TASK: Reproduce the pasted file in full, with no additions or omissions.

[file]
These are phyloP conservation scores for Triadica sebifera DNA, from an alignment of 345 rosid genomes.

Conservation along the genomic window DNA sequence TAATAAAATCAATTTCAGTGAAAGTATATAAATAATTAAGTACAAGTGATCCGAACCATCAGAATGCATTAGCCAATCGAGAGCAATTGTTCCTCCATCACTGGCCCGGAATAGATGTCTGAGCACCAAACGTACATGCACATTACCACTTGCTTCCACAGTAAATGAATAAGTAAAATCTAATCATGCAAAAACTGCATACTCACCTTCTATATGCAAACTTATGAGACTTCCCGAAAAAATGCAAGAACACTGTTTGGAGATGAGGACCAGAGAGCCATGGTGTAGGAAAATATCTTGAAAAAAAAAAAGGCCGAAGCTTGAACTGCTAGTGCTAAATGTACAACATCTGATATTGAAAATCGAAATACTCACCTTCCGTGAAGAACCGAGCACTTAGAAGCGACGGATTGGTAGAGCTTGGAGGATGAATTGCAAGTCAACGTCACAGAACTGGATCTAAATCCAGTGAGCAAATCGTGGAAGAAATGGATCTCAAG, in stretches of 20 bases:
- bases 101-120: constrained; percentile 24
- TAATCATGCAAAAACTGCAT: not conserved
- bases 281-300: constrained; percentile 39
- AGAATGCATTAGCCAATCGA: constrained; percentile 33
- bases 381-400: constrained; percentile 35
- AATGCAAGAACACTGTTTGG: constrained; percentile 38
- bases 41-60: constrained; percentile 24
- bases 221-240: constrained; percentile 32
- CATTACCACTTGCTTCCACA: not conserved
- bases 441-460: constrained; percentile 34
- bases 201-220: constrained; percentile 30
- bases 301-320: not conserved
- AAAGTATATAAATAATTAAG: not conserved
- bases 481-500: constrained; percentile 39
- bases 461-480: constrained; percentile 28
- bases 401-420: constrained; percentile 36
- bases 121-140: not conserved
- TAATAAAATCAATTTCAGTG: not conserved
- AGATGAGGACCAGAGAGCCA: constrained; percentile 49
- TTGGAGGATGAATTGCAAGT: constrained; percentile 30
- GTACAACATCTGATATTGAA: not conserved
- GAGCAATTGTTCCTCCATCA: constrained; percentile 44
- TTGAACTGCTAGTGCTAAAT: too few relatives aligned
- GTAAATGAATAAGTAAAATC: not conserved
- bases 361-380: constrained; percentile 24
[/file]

These are phyloP conservation scores for Triadica sebifera DNA, from an alignment of 345 rosid genomes.

Conservation along the genomic window DNA sequence TAATAAAATCAATTTCAGTGAAAGTATATAAATAATTAAGTACAAGTGATCCGAACCATCAGAATGCATTAGCCAATCGAGAGCAATTGTTCCTCCATCACTGGCCCGGAATAGATGTCTGAGCACCAAACGTACATGCACATTACCACTTGCTTCCACAGTAAATGAATAAGTAAAATCTAATCATGCAAAAACTGCATACTCACCTTCTATATGCAAACTTATGAGACTTCCCGAAAAAATGCAAGAACACTGTTTGGAGATGAGGACCAGAGAGCCATGGTGTAGGAAAATATCTTGAAAAAAAAAAAGGCCGAAGCTTGAACTGCTAGTGCTAAATGTACAACATCTGATATTGAAAATCGAAATACTCACCTTCCGTGAAGAACCGAGCACTTAGAAGCGACGGATTGGTAGAGCTTGGAGGATGAATTGCAAGTCAACGTCACAGAACTGGATCTAAATCCAGTGAGCAAATCGTGGAAGAAATGGATCTCAAG, in stretches of 20 bases:
- bases 101-120: constrained; percentile 24
- TAATCATGCAAAAACTGCAT: not conserved
- bases 281-300: constrained; percentile 39
- AGAATGCATTAGCCAATCGA: constrained; percentile 33
- bases 381-400: constrained; percentile 35
- AATGCAAGAACACTGTTTGG: constrained; percentile 38
- bases 41-60: constrained; percentile 24
- bases 221-240: constrained; percentile 32
- CATTACCACTTGCTTCCACA: not conserved
- bases 441-460: constrained; percentile 34
- bases 201-220: constrained; percentile 30
- bases 301-320: not conserved
- AAAGTATATAAATAATTAAG: not conserved
- bases 481-500: constrained; percentile 39
- bases 461-480: constrained; percentile 28
- bases 401-420: constrained; percentile 36
- bases 121-140: not conserved
- TAATAAAATCAATTTCAGTG: not conserved
- AGATGAGGACCAGAGAGCCA: constrained; percentile 49
- TTGGAGGATGAATTGCAAGT: constrained; percentile 30
- GTACAACATCTGATATTGAA: not conserved
- GAGCAATTGTTCCTCCATCA: constrained; percentile 44
- TTGAACTGCTAGTGCTAAAT: too few relatives aligned
- GTAAATGAATAAGTAAAATC: not conserved
- bases 361-380: constrained; percentile 24